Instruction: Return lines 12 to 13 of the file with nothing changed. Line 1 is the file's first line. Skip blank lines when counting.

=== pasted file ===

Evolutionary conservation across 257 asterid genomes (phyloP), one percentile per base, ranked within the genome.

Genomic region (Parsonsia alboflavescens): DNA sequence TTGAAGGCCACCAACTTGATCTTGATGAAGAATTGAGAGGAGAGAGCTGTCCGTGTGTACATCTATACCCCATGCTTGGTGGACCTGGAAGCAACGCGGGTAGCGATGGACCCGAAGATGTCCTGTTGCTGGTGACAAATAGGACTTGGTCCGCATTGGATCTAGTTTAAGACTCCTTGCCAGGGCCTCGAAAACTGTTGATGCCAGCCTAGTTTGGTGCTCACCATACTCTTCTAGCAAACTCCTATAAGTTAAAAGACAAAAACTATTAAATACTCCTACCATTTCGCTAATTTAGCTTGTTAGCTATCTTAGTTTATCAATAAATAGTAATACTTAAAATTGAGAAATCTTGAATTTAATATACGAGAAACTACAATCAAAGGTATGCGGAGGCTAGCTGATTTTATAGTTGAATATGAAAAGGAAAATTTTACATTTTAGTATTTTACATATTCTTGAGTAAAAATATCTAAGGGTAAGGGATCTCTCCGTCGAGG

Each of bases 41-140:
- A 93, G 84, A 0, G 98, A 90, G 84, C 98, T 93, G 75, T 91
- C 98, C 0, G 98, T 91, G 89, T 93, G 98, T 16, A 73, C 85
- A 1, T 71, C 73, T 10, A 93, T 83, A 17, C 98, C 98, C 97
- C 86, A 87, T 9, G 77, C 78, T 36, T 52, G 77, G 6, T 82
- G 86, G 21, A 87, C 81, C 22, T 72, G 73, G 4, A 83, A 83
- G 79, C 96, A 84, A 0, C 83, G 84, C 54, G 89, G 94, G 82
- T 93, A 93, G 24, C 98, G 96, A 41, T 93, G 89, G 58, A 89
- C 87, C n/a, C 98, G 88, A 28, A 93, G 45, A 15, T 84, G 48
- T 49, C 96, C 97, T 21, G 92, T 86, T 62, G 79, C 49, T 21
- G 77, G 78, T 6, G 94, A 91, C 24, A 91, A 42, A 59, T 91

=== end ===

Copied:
- T 49, C 96, C 97, T 21, G 92, T 86, T 62, G 79, C 49, T 21
- G 77, G 78, T 6, G 94, A 91, C 24, A 91, A 42, A 59, T 91